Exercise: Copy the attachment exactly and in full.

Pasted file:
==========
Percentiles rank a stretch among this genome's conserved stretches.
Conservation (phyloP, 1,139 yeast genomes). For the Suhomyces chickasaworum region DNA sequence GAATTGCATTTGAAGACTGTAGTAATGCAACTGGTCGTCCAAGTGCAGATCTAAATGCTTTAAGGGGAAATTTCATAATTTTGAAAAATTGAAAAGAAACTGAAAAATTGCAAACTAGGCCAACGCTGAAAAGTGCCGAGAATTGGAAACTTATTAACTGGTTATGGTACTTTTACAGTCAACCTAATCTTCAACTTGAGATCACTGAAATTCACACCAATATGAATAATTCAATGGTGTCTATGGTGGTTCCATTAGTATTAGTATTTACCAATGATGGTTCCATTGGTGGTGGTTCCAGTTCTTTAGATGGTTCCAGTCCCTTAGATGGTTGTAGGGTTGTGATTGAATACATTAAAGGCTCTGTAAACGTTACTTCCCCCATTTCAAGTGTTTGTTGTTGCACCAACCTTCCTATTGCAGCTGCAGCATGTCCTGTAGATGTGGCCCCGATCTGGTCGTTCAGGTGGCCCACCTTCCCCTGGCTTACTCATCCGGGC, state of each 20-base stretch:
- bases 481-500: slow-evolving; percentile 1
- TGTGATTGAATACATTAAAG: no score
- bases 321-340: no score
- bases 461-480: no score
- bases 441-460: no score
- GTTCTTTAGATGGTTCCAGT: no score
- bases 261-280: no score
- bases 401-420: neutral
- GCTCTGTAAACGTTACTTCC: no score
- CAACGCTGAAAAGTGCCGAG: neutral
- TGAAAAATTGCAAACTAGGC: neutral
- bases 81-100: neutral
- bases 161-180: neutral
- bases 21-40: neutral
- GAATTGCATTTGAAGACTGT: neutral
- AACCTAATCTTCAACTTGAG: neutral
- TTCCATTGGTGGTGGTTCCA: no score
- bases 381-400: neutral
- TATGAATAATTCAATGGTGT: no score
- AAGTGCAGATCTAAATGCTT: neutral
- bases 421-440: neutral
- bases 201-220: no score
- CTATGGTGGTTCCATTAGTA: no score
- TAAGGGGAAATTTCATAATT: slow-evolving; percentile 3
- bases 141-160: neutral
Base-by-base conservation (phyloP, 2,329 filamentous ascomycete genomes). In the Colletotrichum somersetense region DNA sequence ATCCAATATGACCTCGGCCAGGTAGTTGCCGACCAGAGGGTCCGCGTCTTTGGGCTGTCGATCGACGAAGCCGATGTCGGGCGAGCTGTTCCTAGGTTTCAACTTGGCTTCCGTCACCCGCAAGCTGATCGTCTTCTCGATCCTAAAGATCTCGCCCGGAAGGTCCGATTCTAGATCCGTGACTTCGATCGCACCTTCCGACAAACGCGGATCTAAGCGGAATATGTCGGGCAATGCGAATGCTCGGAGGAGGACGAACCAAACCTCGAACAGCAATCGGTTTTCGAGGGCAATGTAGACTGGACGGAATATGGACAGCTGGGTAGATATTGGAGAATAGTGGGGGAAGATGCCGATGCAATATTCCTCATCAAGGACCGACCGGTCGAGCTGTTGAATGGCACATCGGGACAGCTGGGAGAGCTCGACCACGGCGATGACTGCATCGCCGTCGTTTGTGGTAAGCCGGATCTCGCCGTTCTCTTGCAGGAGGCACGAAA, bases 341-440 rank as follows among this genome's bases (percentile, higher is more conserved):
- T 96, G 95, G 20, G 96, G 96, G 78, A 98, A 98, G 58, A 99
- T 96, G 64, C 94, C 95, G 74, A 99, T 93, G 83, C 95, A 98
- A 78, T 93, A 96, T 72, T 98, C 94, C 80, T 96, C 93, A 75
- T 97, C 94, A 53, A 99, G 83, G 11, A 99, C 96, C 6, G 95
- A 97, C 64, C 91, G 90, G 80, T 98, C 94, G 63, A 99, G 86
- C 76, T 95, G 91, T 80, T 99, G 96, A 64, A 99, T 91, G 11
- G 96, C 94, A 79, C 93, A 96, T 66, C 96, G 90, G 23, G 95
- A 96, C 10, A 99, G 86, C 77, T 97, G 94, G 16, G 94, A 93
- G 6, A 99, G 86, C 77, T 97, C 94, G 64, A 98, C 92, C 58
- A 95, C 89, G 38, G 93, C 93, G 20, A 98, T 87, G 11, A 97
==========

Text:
Percentiles rank a stretch among this genome's conserved stretches.
Conservation (phyloP, 1,139 yeast genomes). For the Suhomyces chickasaworum region DNA sequence GAATTGCATTTGAAGACTGTAGTAATGCAACTGGTCGTCCAAGTGCAGATCTAAATGCTTTAAGGGGAAATTTCATAATTTTGAAAAATTGAAAAGAAACTGAAAAATTGCAAACTAGGCCAACGCTGAAAAGTGCCGAGAATTGGAAACTTATTAACTGGTTATGGTACTTTTACAGTCAACCTAATCTTCAACTTGAGATCACTGAAATTCACACCAATATGAATAATTCAATGGTGTCTATGGTGGTTCCATTAGTATTAGTATTTACCAATGATGGTTCCATTGGTGGTGGTTCCAGTTCTTTAGATGGTTCCAGTCCCTTAGATGGTTGTAGGGTTGTGATTGAATACATTAAAGGCTCTGTAAACGTTACTTCCCCCATTTCAAGTGTTTGTTGTTGCACCAACCTTCCTATTGCAGCTGCAGCATGTCCTGTAGATGTGGCCCCGATCTGGTCGTTCAGGTGGCCCACCTTCCCCTGGCTTACTCATCCGGGC, state of each 20-base stretch:
- bases 481-500: slow-evolving; percentile 1
- TGTGATTGAATACATTAAAG: no score
- bases 321-340: no score
- bases 461-480: no score
- bases 441-460: no score
- GTTCTTTAGATGGTTCCAGT: no score
- bases 261-280: no score
- bases 401-420: neutral
- GCTCTGTAAACGTTACTTCC: no score
- CAACGCTGAAAAGTGCCGAG: neutral
- TGAAAAATTGCAAACTAGGC: neutral
- bases 81-100: neutral
- bases 161-180: neutral
- bases 21-40: neutral
- GAATTGCATTTGAAGACTGT: neutral
- AACCTAATCTTCAACTTGAG: neutral
- TTCCATTGGTGGTGGTTCCA: no score
- bases 381-400: neutral
- TATGAATAATTCAATGGTGT: no score
- AAGTGCAGATCTAAATGCTT: neutral
- bases 421-440: neutral
- bases 201-220: no score
- CTATGGTGGTTCCATTAGTA: no score
- TAAGGGGAAATTTCATAATT: slow-evolving; percentile 3
- bases 141-160: neutral
Base-by-base conservation (phyloP, 2,329 filamentous ascomycete genomes). In the Colletotrichum somersetense region DNA sequence ATCCAATATGACCTCGGCCAGGTAGTTGCCGACCAGAGGGTCCGCGTCTTTGGGCTGTCGATCGACGAAGCCGATGTCGGGCGAGCTGTTCCTAGGTTTCAACTTGGCTTCCGTCACCCGCAAGCTGATCGTCTTCTCGATCCTAAAGATCTCGCCCGGAAGGTCCGATTCTAGATCCGTGACTTCGATCGCACCTTCCGACAAACGCGGATCTAAGCGGAATATGTCGGGCAATGCGAATGCTCGGAGGAGGACGAACCAAACCTCGAACAGCAATCGGTTTTCGAGGGCAATGTAGACTGGACGGAATATGGACAGCTGGGTAGATATTGGAGAATAGTGGGGGAAGATGCCGATGCAATATTCCTCATCAAGGACCGACCGGTCGAGCTGTTGAATGGCACATCGGGACAGCTGGGAGAGCTCGACCACGGCGATGACTGCATCGCCGTCGTTTGTGGTAAGCCGGATCTCGCCGTTCTCTTGCAGGAGGCACGAAA, bases 341-440 rank as follows among this genome's bases (percentile, higher is more conserved):
- T 96, G 95, G 20, G 96, G 96, G 78, A 98, A 98, G 58, A 99
- T 96, G 64, C 94, C 95, G 74, A 99, T 93, G 83, C 95, A 98
- A 78, T 93, A 96, T 72, T 98, C 94, C 80, T 96, C 93, A 75
- T 97, C 94, A 53, A 99, G 83, G 11, A 99, C 96, C 6, G 95
- A 97, C 64, C 91, G 90, G 80, T 98, C 94, G 63, A 99, G 86
- C 76, T 95, G 91, T 80, T 99, G 96, A 64, A 99, T 91, G 11
- G 96, C 94, A 79, C 93, A 96, T 66, C 96, G 90, G 23, G 95
- A 96, C 10, A 99, G 86, C 77, T 97, G 94, G 16, G 94, A 93
- G 6, A 99, G 86, C 77, T 97, C 94, G 64, A 98, C 92, C 58
- A 95, C 89, G 38, G 93, C 93, G 20, A 98, T 87, G 11, A 97